Email notification by VoIP. Was: Re: Om2008.8: execute script on incoming call

Stroller stroller at
Tue Sep 2 08:49:25 CEST 2008

On 1 Sep 2008, at 21:27, Ole Kliemann wrote:
> ...
> I just realised why my drop-call solution is so much superior to any
> IMAP-idle or interval checking. It's funny no one thought about this
> yet.
> When using IMAP-idle you can hardly suspend, can you? At least it  
> would
> be necessary to keep the connection open, handle incoming traffic and
> wake in case of new mail. I guess to do so will require the whole  
> system
> to be running.
> When using interval checking you have the extra costs and extra  
> battery
> drainage because of resuming every 3 minutes.

I don't really see what the problem is with this.

An application should be able to wake up the phone from suspend (or  
rather add an entry to the `at` queue saying "wake me at this time")  
and it should be able to fire up a GPRS connection. How long will it  
take to check for new mail? 15 seconds? In that case you're  
effectively going to lose 15 seconds of battery talktime for every  
check. If you check every 5 minutes then for every hour suspended  
you'll use additional battery at a rate equivalent to 3 minutes of  
talktime. Checking every 5 minutes means that you get a message on  
average within 2.5 minutes of it hitting your mailbox; checking every  
15 minutes means that you get a message on average 7.5 minutes after  
it hits your mailbox, which is probably a better battery compromise.

The N95 manages this, why shouldn't the Freerunner? I did ask in one  
of my previous posts whether the Openmoko work on dbus will  
accommodate  a program sleeping (suspending?) the phone &/or  
initialising a GPRS connection, but I got no reply (because I waffled  
too much in that post, apparently). Some kind of standard method is  
surely needed, because I could see it being quite complicated (and  
quite Freerunner-specific) to do this stuff otherwise.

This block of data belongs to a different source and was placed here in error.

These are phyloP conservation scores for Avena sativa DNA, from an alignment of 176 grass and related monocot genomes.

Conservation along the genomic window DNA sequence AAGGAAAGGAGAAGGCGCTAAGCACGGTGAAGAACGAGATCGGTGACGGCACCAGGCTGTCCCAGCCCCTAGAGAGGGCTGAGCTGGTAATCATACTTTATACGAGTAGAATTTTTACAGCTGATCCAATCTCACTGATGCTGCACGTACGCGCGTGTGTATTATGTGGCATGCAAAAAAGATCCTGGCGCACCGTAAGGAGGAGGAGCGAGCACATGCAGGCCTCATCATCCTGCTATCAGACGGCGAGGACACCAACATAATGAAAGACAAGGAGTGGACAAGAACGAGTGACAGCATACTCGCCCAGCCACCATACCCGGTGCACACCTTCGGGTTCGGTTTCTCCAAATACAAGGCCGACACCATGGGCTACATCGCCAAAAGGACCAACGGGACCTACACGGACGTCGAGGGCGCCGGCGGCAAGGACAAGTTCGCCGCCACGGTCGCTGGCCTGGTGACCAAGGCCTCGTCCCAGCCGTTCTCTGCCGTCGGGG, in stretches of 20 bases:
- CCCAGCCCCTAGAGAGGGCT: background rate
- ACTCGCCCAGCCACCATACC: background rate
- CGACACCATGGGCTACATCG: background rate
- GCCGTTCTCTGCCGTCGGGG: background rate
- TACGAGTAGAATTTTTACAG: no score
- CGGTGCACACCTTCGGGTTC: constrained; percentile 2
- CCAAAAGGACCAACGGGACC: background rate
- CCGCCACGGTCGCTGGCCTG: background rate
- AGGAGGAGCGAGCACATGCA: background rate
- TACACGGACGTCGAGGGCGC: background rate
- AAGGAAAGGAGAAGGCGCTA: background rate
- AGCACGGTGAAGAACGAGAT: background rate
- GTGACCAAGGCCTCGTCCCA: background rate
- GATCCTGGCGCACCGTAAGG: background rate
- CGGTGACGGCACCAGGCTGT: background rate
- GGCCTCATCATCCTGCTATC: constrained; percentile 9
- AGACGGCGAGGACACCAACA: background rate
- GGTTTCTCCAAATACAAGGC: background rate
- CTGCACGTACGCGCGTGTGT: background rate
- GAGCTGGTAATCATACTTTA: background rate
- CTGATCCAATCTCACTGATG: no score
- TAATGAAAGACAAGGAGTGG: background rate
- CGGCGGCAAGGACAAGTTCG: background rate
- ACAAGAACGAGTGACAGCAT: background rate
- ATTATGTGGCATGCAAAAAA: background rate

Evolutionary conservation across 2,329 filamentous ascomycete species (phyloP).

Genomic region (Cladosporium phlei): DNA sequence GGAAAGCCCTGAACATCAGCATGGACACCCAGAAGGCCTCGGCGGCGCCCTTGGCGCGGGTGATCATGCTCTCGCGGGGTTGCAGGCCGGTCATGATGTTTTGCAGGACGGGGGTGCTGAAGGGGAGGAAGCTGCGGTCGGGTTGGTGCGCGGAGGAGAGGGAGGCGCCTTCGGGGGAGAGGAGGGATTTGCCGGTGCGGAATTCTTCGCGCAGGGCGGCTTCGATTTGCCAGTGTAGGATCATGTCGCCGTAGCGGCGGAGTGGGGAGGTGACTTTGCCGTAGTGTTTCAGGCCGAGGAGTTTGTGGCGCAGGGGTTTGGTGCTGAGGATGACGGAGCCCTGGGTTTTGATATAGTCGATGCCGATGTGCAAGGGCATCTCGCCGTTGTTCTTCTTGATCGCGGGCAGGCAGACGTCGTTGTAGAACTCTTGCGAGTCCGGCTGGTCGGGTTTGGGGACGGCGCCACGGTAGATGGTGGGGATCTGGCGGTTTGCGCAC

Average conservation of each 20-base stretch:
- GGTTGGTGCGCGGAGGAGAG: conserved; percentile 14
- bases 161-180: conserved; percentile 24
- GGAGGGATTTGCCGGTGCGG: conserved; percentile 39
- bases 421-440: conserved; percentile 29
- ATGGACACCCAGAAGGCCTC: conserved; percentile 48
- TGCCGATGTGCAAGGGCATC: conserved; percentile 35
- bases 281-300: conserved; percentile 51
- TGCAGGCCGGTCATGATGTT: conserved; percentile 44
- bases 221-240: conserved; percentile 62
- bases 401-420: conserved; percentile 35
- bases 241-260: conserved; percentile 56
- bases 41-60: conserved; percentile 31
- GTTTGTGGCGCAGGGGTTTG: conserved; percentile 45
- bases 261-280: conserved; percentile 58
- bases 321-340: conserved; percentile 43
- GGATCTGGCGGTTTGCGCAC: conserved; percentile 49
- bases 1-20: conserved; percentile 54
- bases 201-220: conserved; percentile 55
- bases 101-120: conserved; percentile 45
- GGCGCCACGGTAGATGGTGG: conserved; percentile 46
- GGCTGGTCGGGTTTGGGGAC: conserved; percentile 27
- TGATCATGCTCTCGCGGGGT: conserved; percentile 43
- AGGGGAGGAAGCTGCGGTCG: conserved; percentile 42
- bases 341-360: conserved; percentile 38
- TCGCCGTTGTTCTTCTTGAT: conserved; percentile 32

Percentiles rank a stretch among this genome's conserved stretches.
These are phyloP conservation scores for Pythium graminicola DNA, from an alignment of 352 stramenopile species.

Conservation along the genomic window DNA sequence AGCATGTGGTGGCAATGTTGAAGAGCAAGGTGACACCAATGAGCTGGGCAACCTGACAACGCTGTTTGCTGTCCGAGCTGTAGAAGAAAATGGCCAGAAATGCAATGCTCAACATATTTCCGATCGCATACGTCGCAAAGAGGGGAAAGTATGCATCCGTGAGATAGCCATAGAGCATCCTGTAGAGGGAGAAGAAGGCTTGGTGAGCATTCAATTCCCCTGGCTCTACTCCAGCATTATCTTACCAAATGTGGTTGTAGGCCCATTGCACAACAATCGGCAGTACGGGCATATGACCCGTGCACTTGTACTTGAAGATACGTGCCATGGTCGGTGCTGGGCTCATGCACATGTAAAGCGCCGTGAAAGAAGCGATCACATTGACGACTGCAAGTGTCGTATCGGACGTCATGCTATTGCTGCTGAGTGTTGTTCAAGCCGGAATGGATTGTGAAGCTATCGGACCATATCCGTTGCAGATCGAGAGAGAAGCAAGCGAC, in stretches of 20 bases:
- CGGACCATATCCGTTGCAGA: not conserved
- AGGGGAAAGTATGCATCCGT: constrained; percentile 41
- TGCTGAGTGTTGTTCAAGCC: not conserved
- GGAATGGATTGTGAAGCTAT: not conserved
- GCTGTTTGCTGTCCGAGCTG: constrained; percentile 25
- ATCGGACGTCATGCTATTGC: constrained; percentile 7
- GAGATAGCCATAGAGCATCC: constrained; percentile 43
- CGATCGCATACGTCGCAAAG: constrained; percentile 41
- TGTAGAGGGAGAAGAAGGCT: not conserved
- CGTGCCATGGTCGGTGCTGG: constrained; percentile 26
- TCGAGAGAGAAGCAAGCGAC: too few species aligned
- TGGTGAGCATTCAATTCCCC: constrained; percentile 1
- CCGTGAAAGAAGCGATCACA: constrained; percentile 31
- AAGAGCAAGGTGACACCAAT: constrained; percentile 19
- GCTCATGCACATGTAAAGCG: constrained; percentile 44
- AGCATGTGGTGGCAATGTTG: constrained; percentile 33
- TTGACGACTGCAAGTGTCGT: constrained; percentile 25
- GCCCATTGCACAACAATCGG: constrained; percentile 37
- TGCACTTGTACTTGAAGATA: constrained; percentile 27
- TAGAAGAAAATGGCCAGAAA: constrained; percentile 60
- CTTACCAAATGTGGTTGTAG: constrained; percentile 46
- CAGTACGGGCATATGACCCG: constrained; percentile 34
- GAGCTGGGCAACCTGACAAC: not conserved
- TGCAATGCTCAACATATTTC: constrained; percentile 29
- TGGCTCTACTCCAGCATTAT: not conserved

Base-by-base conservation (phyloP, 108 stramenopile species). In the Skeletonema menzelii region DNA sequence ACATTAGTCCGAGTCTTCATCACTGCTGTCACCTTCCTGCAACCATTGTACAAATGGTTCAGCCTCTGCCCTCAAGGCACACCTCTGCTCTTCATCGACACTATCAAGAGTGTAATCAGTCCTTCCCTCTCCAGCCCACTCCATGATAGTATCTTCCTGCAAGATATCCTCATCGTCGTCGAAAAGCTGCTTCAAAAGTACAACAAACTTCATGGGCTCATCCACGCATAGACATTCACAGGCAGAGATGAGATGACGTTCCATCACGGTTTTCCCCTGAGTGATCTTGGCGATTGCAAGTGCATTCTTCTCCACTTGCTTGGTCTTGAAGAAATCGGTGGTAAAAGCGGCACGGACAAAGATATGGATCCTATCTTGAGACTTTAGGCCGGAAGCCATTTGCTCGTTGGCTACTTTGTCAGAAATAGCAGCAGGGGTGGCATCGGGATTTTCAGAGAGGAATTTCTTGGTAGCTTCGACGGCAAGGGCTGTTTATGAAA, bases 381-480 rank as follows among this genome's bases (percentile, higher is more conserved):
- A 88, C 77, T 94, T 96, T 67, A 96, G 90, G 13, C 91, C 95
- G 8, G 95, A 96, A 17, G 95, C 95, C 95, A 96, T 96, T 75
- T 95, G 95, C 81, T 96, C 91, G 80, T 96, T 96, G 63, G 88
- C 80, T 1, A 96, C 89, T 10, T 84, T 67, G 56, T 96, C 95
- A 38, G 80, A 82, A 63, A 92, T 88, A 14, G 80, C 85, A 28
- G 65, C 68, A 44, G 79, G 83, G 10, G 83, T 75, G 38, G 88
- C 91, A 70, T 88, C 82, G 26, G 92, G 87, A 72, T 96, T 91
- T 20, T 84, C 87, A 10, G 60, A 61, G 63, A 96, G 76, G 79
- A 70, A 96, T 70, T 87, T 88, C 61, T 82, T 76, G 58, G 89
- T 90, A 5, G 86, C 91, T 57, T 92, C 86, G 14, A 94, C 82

> If you use notification by drop-call, the FR can sleep through - the
> modem handles the wakeup.

I'll be honest, I just don't personally like drop-calling. I dislike  
it when a girl does it to you because she's too tight to buy minutes  
(irrespective of the number she's wasted already this month and  
because she knows a guy will always return a pretty girl's call) and  
I find it a little inelegant for this application.

So please bear in mind my prejudice. It certainly should be possible  
to run an arbitrary program upon incoming call (instead of the  
ringer) based on the incoming number. Personally I'd like to use this  
to ignore people, play an answerphone message to low-priority  
customers & so on - there are lots of applications for this, so if  
it's implemented you should be able to do as you wish.

Another poster mentioned that some cell companies may block the  
number of frequent drop-callers. Presumably it costs one of the call- 
providers money to initiate a call which you are not then billed for?  
So it does seem to be slightly naughty, too.

You're right, though - ideally this should be handled by the phone's  
modem (or by the phone's phone (??)) hardware, because that's already  
handling incoming radio and sleep / wake-up. If only there were a way  
to send a text message to a phone freely over the internet - we could  
use that far more effectively for "pushing" our mail (or anything  
else). The money mobile phone companies make from SMS messages,  
however, I suspect this is a forlorn hope.


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